Kevin Dench

kevindenchdesign.com

Using ACF and WordPress to submit Feedback

Written by , posted on 15 Sep, 2015

Using ACF and WordPress you can submit valuable user feedback to your website

Introduction

In this tutorial we are going to talk about how to submit feedback to your website, validate it, and capture it for approval. Let’s get started!

The idea behind this is fairly straight forward. We want to submit user reviews to a post type called “reviews”. However, we want to make sure we have some kind of validation so we are less likely to get a bunch of bots that submit feedback. If you’re a little more of an advanced user, and want to incorporate Advanced Custom Fields (ACF), then just continue on to the final step of the tutorial.

Prerequisites:

  1. Register a Custom Post Type
  2. Download Advanced Custom Fields (optional)
  3. Get Google’s Re-Captcha

Register Custom Post Type

If you’re not quite grasping the concepts behind the above codex link, I’ll show you a quick and dirty way to register a post type. There is a more in-depth tutorial here.

Call the function


function your_custom_post_type_function() {

    //args

}

add_action( 'init', 'your_custom_post_type_function' );

Name the function

Name your function something that make sense for the group of post types you’re registering. Since you can’t re-declare the same function name, it’s probably best if you organize your post type registrations by group. For example, group all your “author-related” post types together under one function and all your “types of pudding” post types under another function.

Add Arguments

Okay, so next, you need the arguments to create the actual post type:


function your_custom_post_type_function() {

    $args = array(
      'public' => true,     // Visibility to Authors and readers.
      'label'  => 'Reviews' // This will be the label you see on the WordPress Dashboard.
    );

    register_post_type( 'reviews', $args ); // This is your custom post_type name "reviews"
}
add_action( 'init', 'your_custom_post_type_function' );

Great, now we have a new post type called reviews.

The Template File

This is pretty basic, so if you’re more advanced just skip to the next heading.

The first thing you should do is create a child theme to test this feature. If you don’t know how to do that, or don’t want to bother with it, we can do the next best thing: create a test page.

First thing you’ll need to do is copy and rename your page.php to, let’s say, reviews.php. Then next thing we will want to do is add a special comment at the top that tells WordPress that the page is a template:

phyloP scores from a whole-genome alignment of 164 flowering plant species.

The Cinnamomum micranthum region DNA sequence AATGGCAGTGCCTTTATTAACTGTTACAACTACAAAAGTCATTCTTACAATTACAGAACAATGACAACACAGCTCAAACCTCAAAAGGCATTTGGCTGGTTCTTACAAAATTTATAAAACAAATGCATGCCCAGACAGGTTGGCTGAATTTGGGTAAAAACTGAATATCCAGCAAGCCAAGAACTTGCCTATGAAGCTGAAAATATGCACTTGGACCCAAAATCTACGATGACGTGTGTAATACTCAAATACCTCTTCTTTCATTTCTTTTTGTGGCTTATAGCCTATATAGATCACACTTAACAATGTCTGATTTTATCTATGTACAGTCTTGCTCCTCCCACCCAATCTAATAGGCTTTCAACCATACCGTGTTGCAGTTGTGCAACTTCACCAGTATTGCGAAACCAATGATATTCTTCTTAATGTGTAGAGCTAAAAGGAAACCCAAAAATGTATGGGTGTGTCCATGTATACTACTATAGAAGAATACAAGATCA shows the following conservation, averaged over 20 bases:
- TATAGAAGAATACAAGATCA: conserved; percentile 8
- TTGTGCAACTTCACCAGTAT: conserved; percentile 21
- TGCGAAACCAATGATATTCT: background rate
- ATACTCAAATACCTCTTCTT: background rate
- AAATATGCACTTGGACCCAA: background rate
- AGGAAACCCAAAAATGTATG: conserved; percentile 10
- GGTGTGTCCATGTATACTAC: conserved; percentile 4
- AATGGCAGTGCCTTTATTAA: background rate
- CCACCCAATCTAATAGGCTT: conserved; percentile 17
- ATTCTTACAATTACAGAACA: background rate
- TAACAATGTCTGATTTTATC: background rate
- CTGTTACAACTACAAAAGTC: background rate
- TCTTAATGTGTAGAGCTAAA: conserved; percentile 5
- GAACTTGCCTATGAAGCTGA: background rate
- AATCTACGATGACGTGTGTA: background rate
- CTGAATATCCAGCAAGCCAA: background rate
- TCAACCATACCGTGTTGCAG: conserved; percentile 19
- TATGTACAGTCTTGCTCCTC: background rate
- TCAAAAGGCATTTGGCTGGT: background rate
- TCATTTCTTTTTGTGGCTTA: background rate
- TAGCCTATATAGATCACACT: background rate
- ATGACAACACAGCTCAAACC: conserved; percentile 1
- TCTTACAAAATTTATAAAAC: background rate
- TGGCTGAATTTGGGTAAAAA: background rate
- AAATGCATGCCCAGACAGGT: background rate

<?php
/*
Template Name: User Reviews
*/
?>

Set up the Form

This will be the form to submit feedback. I’m not going to worry about styling very much with this form, this will just be a very basic submission form.


<form action="<?php the_permalink(); ?>#submission" method="post">
    <div>
        <!-- This is where your warning messages will go. -->
    </div>

    <label for="firstname">First Name*</label> 
    <input name="rev_fname" type="text" value="<?php echo wp_kses($firstname, 'none'); ?>" placeholder="John" />

    <label for="lastname">Last Name*</label> 
    <input name="rev_lname" type="text" value="<?php echo wp_kses($lastname, 'none'); ?>" placeholder="Doe" /> 

    <label for="email">Email</label> 
    <input name="rev_email" type="text" value="<?php echo wp_kses($email, 'none'); ?>;" placeholder="user@domain.com" /> 

    <label for="rating">Rating (out of 5)*</label>
    <select id="rating" name="rating">
        <option value="null">0</option>
        <option value="1">1</option>
        <option value="2">2</option>
        <option value="3">3</option>
        <option value="4">4</option>
        <option selected="selected" value="5">5</option>
    </select>

    <label for="firstname">Comments on Review*</label> 
    <textarea name="rev_comment" rows="7" placeholder="Tell us the reason behind your rating..."><?php echo wp_kses($content, 'none'); ?>;</textarea>

    <div>
        <!-- This is where your CAPTCHA will go. -->
    </div>
 
    <input id="action" name="action" type="submit" value="submit" />
</form>

Let’s break this down:

  1. form action="<?php the_permalink(); ?>#submission" -We are submitting the form to itself using the_permalink(); function in WordPress. Then we add a local anchor tag called submission because if the form is at the bottom of the page, upon submission we want to page to “load” at the local anchor for usability.
  2. Warning messages –We will add these later as the comment implies.
  3. wp_kses() -This is a form of stripping dangerous tags WordPress provides. It allows certain HTML element names, attribute names and more. If you’re interested in the specifics read the docs. The 'none' value that I pass into the function is telling it to allow no protocols. You don’t want links passed into your forms.
  4. CAPTCHA –This will also be set up later, but for now we have a place for it.
  5. input type="submit" -Make sure you have both the input type="submit" and the form method="post"

Adding Variables

My recommendation whenever adding variables that relate to a $_POST or $_REQUEST kind of action, is to always put them in a conditional isset() statement. This is because by default isset() determines whether a variable is null, or set, kinda like the name of the function suggests. For more information here are the docs.

In order to test what your form is going to be submitting do a simple test by adding the following snippet above your form:


<?php 

echo '<pre>';
print_r($_POST);
echo '</pre>';

?>

When you refresh the page you will see:


Array 
(
)

That is to be expected. Since you have not submitted anything yet the $_POST variable is not yet set. In order to test if you can submit feedback, enter some bologna information and hit submit, you should see something that resembles this:


Array
(
    [rev_fname] => firstname
    [rev_lname] => lastname
    [rev_email] => email
    [rating] => 3